Scott: Did you watch the movie Ted?
Me: Of course I haven’t.
Scott: There’s about two minutes on YouTube I will find for you.
A few minutes later, he sent me this:
I was sitting in the parking lot heading into a Project Linus event when I received it. I rolled my eyes and clicked. Then laughed my head off and felt sorry for all the only children in the world.
P.S. You know how my brother is dumb? He also sent that to our mom.
Me: I was in DC last week and they are still doing construction on the Mall. I asked what they were doing and Stefphanie said, “drainage and plumbing or something.” Well, I call BS. They must be working on the Ark of the Covenant facility.
Scott: The Ark of the Covenant is not in Washington.
Scott: It was right at the entrance of the storage..
Me: Yeah, yeah. Fourth movie. (If we stipulate that as part of the canon.)
Me: That doesn’t mean anything. It was like, 20 years later – so they moved it!
Scott: Maybe. But you are assuming that because Indy was in Washington, the cutaway was also in Washington.
Me: But there was no Area 51 in the ’30s!
Scott: Not that you know of!
(Apologies in advance to everyone in my real life who has heard this story a hundred times.)
I was home from college and getting ready to put up the Christmas tree in our living room. I turned on the family room TV for some noise and walked away. Several minutes later, I heard an evil little voice calling:
And froze in a panicky moment of deja vu.
I went back to the family room to look. The movie was Chitty Chitty Bang Bang. Dick van Dyke was in some town where children were outlawed and there was a bad man that collected all of the children and imprisoned them. So the adults are at some meeting somewhere and the children are told to stay put and the bad man lures them out of their hiding place with lollipops.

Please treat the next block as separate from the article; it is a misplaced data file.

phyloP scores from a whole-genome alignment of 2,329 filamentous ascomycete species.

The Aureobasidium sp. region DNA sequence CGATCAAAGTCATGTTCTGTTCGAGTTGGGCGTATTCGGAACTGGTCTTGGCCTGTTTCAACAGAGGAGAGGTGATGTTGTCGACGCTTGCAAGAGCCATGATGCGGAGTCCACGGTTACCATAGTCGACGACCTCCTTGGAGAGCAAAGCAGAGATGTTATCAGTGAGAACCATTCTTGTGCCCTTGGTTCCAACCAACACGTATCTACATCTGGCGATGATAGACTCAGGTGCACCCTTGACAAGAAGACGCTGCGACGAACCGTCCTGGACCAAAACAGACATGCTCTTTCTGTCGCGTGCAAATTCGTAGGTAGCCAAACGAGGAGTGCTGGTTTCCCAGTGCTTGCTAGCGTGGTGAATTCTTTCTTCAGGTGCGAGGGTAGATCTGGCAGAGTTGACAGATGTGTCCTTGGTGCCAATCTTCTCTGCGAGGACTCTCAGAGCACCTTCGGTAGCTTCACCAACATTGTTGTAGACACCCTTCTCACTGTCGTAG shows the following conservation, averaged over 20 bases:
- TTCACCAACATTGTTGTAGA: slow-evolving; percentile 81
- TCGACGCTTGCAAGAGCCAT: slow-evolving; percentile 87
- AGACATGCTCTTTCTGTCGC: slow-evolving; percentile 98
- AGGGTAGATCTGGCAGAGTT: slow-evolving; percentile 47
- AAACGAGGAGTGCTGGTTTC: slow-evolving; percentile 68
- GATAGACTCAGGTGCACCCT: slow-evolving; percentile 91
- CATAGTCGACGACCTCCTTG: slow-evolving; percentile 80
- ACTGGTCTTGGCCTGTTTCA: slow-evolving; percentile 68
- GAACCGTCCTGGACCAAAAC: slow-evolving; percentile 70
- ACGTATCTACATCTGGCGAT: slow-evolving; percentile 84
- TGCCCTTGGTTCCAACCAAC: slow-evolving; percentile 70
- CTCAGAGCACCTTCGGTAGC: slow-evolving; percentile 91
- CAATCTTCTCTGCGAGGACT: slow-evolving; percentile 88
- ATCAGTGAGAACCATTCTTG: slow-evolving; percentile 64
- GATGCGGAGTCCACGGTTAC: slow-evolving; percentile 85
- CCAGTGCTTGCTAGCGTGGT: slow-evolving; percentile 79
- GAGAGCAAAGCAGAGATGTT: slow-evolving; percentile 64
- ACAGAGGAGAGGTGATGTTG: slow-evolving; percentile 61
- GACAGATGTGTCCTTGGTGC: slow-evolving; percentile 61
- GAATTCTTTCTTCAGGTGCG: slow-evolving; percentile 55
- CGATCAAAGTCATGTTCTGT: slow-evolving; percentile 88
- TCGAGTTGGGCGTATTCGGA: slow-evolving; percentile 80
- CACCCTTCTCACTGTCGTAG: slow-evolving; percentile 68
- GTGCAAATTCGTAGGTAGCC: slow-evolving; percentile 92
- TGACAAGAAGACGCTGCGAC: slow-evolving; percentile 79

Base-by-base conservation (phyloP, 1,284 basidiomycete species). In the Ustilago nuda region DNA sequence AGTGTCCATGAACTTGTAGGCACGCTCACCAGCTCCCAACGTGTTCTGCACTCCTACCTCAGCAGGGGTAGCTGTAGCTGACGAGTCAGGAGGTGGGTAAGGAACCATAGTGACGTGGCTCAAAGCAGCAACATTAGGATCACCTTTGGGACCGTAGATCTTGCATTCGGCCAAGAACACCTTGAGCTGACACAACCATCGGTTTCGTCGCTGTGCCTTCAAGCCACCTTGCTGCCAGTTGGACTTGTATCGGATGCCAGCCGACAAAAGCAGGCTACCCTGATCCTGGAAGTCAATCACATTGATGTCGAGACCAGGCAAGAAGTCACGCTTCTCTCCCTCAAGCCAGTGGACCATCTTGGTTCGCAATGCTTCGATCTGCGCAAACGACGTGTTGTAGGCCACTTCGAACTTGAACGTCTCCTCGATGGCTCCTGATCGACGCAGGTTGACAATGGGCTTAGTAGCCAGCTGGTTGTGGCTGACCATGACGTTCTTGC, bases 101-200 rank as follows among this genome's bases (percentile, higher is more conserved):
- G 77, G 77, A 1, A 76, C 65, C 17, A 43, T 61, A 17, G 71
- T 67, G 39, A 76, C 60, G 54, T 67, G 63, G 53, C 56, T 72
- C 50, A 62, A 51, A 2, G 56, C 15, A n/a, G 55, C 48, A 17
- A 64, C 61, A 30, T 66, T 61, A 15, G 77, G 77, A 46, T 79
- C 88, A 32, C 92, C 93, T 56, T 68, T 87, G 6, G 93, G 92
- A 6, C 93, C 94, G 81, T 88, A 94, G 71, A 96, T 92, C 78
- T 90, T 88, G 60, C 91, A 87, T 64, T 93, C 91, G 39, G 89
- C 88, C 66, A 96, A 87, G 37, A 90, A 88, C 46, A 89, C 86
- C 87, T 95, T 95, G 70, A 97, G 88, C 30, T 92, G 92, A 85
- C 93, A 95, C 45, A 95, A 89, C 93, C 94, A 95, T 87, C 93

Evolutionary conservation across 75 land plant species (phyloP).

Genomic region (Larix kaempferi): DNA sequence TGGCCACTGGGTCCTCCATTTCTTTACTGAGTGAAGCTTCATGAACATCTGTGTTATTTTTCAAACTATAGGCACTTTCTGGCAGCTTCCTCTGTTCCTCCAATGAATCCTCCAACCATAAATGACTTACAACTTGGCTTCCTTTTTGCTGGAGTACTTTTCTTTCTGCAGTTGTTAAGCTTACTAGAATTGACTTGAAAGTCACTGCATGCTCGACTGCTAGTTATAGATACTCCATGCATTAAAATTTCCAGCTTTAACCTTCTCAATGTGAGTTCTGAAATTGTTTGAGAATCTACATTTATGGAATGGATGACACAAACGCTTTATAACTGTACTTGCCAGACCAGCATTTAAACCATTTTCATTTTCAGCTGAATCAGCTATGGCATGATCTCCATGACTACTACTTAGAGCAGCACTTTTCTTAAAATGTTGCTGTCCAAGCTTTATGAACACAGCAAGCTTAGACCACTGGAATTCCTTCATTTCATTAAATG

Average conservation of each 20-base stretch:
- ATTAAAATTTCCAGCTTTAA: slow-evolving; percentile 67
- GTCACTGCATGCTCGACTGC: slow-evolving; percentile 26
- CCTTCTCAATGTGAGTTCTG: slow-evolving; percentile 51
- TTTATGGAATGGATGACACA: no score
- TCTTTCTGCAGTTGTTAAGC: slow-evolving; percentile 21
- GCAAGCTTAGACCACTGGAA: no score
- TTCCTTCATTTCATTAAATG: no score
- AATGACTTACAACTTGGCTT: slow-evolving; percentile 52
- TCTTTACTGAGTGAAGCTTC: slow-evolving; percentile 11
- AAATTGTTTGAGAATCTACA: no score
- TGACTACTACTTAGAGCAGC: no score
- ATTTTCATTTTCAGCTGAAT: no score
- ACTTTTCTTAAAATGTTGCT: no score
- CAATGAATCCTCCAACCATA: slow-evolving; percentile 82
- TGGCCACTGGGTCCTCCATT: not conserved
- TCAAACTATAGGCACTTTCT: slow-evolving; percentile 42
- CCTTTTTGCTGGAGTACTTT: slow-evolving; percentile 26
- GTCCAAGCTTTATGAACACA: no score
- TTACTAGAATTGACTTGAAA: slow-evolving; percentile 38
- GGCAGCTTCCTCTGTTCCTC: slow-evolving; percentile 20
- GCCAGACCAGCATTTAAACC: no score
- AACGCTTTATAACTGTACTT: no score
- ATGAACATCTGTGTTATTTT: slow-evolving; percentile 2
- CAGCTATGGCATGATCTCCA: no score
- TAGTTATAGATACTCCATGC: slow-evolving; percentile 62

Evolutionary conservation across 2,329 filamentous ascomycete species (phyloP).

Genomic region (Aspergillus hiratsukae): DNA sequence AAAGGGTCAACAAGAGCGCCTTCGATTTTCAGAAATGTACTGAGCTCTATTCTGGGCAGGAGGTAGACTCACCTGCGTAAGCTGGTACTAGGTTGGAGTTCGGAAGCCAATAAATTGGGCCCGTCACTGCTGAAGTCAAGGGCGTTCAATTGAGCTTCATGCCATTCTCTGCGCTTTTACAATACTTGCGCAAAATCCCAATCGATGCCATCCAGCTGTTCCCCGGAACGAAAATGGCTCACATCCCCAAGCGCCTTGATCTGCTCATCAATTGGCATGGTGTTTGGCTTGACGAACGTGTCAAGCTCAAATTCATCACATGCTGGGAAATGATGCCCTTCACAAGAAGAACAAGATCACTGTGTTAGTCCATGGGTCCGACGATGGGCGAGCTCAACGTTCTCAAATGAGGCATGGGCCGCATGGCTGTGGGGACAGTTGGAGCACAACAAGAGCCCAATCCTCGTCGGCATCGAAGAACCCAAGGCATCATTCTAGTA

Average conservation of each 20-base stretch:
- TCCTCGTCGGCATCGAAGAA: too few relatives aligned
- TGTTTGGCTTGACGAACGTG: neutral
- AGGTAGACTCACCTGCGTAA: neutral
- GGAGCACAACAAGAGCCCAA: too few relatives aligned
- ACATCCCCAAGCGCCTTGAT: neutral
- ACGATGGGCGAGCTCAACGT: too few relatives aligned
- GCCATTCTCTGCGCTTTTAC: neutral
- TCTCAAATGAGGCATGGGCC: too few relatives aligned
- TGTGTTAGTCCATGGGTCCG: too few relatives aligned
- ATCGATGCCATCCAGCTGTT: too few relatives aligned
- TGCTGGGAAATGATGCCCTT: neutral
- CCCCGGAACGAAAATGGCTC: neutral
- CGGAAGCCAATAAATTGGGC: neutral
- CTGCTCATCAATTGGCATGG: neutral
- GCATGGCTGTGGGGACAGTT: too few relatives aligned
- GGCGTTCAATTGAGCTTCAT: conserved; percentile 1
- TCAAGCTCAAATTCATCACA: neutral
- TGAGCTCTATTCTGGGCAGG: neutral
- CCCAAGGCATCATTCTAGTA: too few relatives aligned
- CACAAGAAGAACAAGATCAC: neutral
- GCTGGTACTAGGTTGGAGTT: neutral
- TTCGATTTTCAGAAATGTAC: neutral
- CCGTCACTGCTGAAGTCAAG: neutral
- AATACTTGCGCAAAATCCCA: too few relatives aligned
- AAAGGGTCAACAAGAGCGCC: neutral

Somehow, I had seen this as a child and been so utterly terrified by the concept that I’d blocked it out of my head.
Most people find it utterly hilarious that my, “what movie really scared you as a kid” is Chitty Chitty Freakin’ Bang Bang. But there it is.
Yesterday, my brother e-mailed me this list of 17 Surprisingly Scary Kids’ Movie Moments. Number Four, Baby:
If that isn’t enough for you, here is the scene on YouTube. It still creeps me out.
P.S. I have still not seen Bambi. When I was a child, my mother determined that no child should have to contemplate the death of her mother, so it was banned. I was at least in junior high before Snow White and Cinderella. If you ask her today, my mother will tell you that The Lion King is equally unacceptable. How this shit got past her is totally beyond me.
I read this Herman Wouk novel, from my mother’s shelf, a few years ago. It was my summer epic read. The mini-series has been sitting on my shelf for awhile.
Robert Mitchum plays Cmdr. Victor Henry, the naval attache to Berlin in 1939. He has three grown children: Warren is a naval pilot, Byron is a grad school dropout tooling around Europe and Madeline is a student. So here were are with the personal and the political converging ahead of WWII and that is really all you have to know.
As best I remember, it is faithful to the book. However, there is a seriously diminished focus on some of the characters – namely Warren and Madeline Henry. I guess I am ok with this, since Byron really has the best story and the thing is already really long.
This was produced in 1983, which I believe was smack in the middle of the network television mini-series heyday. North and South, The Blue and the Gray (I didn’t actually see that one) and our beloved V. Which means that we have to allow for some 80’s network movie cheese. I am fine with that. But I do find the casting a bit suspect.
Ali MacGraw seems rather old for the Natalie Jastrow character. Perhaps that is because I remember her from Dynasty when she was playing the older generation. Also, Jan-Michael Vincent seems old to be playing Byron – who is supposed to be the younger brother. And Polly Bergen as the matriarch. Well. She reminded me of Mrs. Bennet from Pride and Prejudice (think the Colin Firth version, please) which was not a vibe I picked up while reading the novel. My mother may disagree with me, there.